|View from the roof of my new school!|
In less than a week, it is the official start of school. I'm running around like a crazy woman trying to make sure everything is ready--kids have school supplies, I have lessons planned, and we have the groceries for packing school lunches. The new job gave me a heap of paperwork to fill out for insurance, payroll and all that other stuff. I have a new email address, access to a new-to-me student information management system, and a computer that is very different from the machine I have at home. I got a tour of the building last week and found out where to get copies made. I have a mailbox in the office that actually had mail in it! The little pieces of the new job are starting to come together, but the big picture won't really form until I meet the kids. Soon!
|Another rooftop view. Loved that my new principal let us go on the roof!|
One in Four Black Students With Disabilities Suspended Out-of-School
Programs like the one I will be working in are found mostly in elementary schools, but I haven't heard of many at the high school level. It is very, very exciting to be a part of something I see as ground-breaking. The focus is largely on behavior, and realizing that even though teenagers are in bigger bodies, their behaviors are sometimes not that different from little kids when you think about the why of it. We watched a video in my training last week to talk about that point (see below.) Maybe it will look familiar to some of you with toddlers!?! The point was to think about human behavior as having a function: usually to gain or avoid something. Instead of looking at the "bad choices" kids make, we look at their behavior as a form of communication. Instead of saying that a student is "bad" or has no self-control, or that his home life is to blame, we use their behavior as a clue: the student is lacking the skills to communicate more effectively. That outlook--it changes everything! The kid isn't "bad" anymore, they're trying to tell us something! The way they're telling it isn't necessarily the most effective way, so we need to figure out what they're trying to tell us and teach them a better way to do it. As a society, we seem to understand this concept with kids like the toddler in the video below, but not so much with teenagers. The behavioral approach is used frequently these days with kids who have Autism, too. Why not with teenagers--the most historically misunderstood people on the planet? My new job involves trying to figure out the function of teenaged behavior and teaching more appropriate ways for teens to communicate. Does this make sense to you? I hope so. It is exciting and different and challenging and cutting edge... I am not sure how it will go, but I am looking forward to finding out!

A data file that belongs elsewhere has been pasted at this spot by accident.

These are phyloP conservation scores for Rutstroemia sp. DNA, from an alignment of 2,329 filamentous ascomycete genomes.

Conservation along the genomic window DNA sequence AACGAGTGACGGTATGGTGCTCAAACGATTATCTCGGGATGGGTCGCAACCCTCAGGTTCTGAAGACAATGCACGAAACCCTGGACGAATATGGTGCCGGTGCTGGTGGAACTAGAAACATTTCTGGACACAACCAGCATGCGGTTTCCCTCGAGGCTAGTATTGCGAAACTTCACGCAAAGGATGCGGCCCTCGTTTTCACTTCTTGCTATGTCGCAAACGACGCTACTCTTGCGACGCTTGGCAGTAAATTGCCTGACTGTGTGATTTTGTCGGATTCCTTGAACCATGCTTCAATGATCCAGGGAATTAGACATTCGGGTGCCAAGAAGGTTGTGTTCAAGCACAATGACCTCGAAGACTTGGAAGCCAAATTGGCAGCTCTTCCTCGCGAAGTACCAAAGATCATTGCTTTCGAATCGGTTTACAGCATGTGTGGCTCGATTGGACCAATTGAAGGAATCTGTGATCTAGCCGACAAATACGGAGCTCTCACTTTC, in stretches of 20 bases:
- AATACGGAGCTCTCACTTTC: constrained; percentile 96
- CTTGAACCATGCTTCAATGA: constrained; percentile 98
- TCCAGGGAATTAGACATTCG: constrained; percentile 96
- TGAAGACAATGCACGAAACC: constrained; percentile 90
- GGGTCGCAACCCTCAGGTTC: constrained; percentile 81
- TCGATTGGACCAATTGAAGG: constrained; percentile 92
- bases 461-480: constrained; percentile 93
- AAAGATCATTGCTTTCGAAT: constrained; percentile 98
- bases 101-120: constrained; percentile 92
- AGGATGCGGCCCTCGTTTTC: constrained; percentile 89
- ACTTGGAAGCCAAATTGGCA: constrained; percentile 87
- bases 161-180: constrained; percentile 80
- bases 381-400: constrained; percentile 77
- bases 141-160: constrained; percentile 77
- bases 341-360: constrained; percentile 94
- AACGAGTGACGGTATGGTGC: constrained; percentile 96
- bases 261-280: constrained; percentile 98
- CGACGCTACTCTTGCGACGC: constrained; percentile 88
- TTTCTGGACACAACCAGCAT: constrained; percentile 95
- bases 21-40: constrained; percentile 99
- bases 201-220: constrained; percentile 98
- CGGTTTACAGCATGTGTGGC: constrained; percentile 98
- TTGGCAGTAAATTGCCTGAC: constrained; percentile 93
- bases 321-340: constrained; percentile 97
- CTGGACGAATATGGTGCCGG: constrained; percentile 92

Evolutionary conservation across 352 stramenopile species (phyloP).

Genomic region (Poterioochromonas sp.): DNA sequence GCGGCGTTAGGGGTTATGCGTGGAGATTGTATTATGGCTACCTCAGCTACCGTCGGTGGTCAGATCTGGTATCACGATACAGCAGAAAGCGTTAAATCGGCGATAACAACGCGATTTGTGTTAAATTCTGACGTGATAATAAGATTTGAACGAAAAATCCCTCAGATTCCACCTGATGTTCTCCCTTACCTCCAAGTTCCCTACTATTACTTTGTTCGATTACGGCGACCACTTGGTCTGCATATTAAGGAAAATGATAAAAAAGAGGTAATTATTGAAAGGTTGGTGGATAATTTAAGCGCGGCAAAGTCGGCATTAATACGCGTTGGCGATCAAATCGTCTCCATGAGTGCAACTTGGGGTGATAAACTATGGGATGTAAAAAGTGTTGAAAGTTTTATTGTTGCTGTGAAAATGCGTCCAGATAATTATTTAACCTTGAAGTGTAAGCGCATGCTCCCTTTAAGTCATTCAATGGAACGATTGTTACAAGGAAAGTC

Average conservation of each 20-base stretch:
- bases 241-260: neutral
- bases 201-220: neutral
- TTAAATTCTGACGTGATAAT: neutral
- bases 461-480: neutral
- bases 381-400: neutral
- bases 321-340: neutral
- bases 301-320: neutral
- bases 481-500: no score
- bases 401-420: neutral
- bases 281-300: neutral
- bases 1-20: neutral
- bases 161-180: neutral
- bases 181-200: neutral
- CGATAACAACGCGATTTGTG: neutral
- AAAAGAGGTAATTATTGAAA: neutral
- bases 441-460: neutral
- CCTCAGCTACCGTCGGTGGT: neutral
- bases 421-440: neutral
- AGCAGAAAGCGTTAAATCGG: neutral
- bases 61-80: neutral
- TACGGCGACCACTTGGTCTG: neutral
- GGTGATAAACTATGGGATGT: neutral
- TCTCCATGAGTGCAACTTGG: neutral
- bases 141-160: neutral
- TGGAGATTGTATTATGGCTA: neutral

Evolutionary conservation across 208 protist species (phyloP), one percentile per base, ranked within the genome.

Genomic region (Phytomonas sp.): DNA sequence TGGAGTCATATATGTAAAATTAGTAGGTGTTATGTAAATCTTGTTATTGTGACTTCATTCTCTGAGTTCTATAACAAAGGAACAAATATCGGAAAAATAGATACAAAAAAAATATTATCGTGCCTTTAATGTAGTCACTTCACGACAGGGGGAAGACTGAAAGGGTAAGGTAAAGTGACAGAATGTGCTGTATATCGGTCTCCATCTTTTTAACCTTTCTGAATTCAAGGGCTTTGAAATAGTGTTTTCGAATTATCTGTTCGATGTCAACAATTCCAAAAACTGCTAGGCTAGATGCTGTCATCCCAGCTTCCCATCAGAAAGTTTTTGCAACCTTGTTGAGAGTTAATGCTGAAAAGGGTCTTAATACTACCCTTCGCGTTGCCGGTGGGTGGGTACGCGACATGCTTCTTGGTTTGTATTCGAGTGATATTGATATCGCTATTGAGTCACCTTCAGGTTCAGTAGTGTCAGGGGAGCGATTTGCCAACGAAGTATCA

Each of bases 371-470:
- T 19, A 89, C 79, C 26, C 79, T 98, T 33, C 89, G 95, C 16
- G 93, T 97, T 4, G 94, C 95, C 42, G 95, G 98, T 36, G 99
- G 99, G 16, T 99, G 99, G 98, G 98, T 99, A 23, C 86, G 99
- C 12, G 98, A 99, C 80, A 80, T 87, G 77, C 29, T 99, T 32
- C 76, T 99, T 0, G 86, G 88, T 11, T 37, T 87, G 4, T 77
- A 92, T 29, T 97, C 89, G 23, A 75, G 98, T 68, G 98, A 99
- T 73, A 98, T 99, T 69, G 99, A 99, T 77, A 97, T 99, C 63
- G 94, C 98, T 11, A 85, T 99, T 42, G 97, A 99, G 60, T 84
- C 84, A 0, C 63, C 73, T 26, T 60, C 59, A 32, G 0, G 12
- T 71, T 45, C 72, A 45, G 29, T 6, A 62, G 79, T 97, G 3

Here's the video from my training. Can you tell what this toddler is trying to gain or avoid through his behavior? (Watch! It's pretty humorously obvious :D)